Capitol Hill will be even more Pride-full this June. Organizers of the Seattle PrideFest events have announced plans to add *another* street festival on Capitol Hill on Seattle Pride weekend.
“There are so many people on Capitol Hill, there’s more than enough to go around for everyone,” PrideFest producer Egan Orion told CHS before unveiling the plans publicly Wednesday at the City of Seattle’s monthly special events meeting.
Orion’s company inaugurated the PrideFest Family Day in Cal Anderson Park in 2013 to create a kid-friendly celebration in the midst of the weekend’s festivities. The new PrideFest Capitol Hill Street Festival will accompany Family Day in Cal Anderson by filling the adjacent 11th Ave with food trucks, a beer garden and a performance stage. There will, of course, be a DJ.
“We wanted to have something that would make Pike/Pine a little more festive on the day,” Orion said. “We also wanted it to be free.”
The 4 PM til dark street festival will join the regular bar and club beer gardens that blossom throughout Pike/Pine during Pride including Wildrose’s annual party. Meanwhile on Broadway, the 21st annual Dyke March will continue. Capitol Hill Pride Festival will return for another year with stages, pet contests and vendors. The Broadway Pride street festival, organized by former Broadway business owner Charlette LeFevre, has grown into a big part of Capitol Hill’s annual LGBTQ celebration but closing Broadway won’t be an option once work on extending the First Hill streetcar toward Volunteer Park begins.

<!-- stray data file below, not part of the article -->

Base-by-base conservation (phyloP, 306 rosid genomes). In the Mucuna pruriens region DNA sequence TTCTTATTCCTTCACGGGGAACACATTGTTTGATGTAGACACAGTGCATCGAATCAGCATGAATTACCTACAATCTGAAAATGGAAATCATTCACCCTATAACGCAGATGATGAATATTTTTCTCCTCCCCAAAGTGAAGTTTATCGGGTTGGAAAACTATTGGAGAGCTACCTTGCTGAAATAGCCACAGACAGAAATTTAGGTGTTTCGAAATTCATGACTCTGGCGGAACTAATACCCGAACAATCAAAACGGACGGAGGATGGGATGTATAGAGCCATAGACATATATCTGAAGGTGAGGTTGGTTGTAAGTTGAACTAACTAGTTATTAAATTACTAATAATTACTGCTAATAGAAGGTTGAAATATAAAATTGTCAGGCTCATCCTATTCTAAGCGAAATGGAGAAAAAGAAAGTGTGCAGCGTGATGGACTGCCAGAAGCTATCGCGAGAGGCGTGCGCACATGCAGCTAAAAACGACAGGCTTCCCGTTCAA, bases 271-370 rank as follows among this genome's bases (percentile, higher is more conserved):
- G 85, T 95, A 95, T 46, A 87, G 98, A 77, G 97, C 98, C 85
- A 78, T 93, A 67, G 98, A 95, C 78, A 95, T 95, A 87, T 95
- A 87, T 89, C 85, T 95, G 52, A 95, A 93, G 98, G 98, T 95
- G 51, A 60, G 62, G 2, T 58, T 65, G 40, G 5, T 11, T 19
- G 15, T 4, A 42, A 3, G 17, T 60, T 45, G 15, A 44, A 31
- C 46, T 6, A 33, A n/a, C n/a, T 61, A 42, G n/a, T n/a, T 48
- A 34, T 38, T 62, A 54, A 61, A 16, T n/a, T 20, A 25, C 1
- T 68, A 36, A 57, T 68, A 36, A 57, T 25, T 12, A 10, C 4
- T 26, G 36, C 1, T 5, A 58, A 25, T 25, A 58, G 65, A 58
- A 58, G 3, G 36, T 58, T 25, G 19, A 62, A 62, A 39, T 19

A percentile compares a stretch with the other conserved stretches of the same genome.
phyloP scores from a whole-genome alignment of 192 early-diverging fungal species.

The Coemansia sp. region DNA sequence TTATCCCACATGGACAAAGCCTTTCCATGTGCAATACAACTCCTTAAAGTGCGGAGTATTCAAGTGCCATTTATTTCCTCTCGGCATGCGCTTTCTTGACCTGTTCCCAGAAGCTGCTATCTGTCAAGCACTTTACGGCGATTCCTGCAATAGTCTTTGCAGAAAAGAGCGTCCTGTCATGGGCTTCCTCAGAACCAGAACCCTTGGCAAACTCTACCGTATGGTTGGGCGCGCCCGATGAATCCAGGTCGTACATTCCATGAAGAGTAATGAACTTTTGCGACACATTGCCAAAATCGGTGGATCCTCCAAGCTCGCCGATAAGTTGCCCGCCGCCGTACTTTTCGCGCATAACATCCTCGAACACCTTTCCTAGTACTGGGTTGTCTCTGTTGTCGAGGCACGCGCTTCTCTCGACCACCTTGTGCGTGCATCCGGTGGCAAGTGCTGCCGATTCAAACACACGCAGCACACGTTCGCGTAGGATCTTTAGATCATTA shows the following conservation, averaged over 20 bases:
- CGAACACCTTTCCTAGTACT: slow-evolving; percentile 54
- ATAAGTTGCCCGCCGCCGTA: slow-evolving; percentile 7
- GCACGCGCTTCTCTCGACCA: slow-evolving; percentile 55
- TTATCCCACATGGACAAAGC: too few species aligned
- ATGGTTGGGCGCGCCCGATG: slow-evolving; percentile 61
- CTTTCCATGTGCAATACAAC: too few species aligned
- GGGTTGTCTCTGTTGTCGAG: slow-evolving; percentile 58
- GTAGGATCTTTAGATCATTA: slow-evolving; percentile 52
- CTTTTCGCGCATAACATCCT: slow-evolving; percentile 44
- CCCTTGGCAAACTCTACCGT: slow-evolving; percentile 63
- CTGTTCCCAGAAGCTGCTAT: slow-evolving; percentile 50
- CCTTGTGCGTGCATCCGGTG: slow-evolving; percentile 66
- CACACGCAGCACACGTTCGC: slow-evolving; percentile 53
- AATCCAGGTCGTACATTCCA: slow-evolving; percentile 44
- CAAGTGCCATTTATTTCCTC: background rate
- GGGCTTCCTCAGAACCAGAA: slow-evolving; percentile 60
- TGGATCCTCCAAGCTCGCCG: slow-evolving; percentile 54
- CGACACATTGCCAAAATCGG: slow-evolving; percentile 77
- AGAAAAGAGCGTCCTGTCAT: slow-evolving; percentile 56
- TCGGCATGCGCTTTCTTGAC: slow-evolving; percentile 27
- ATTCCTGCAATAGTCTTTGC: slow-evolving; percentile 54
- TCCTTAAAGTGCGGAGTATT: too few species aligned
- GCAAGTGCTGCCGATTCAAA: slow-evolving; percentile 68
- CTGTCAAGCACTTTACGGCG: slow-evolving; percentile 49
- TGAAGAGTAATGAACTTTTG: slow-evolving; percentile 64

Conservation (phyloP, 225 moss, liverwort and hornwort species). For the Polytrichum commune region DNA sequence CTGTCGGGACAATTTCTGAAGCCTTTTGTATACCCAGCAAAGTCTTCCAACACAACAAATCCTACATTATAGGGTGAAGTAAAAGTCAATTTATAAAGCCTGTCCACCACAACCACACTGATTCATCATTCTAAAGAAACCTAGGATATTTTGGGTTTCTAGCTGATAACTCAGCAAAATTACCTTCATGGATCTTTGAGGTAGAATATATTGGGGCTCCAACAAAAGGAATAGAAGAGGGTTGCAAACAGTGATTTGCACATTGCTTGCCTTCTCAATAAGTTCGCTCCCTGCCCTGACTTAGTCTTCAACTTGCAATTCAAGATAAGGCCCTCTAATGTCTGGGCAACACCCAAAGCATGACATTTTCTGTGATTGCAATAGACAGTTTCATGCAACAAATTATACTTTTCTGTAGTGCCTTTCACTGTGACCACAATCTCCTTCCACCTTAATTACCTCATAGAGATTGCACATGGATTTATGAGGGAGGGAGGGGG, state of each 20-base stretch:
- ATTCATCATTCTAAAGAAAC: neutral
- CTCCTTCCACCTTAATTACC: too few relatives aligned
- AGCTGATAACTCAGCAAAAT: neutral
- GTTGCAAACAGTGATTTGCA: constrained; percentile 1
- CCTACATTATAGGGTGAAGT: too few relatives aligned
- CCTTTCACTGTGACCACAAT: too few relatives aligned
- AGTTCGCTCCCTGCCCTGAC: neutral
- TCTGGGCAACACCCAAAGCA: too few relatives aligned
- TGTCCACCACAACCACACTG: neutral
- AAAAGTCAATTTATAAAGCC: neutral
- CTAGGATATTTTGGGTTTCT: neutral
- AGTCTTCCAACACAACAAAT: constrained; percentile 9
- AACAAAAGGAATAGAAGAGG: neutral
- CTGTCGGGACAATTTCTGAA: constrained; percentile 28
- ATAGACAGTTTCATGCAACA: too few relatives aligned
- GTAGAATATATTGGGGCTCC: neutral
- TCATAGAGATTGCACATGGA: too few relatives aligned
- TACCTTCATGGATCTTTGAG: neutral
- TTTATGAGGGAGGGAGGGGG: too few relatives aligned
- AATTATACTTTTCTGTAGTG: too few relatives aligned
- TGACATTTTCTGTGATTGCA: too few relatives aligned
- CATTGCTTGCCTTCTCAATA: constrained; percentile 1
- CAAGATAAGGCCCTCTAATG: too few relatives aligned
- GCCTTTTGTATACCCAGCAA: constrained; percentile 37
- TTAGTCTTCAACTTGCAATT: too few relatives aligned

The new street festival is another in a line of additions to Pride weekend on Capitol Hill years after the big parade moved downtown. The Seattle Pride Picnic in Volunteer Park celebrated its fourth year in 2013 while a new Trans* Pride event marched to Cal Anderson for the first time.
Now Cal Anderson’s 2014 part in Pride is lining up to be even busier. While it wasn’t designed for the purpose, 11th Ave appears to be taking shape as a de facto festival street for the area. Orion said the success of last summer’s Street Food Festival Capitol Hill debut on the street opened his eyes to 11th Ave’s potential while also helping organizers to better plan being good neighbors to residents in the area.
“For me, attending the Seattle Street Food Festival, seeing the reaction, it clicked that a Pride event would also work,” he said.
You can learn more and watch for updates at seattlepridefest.org.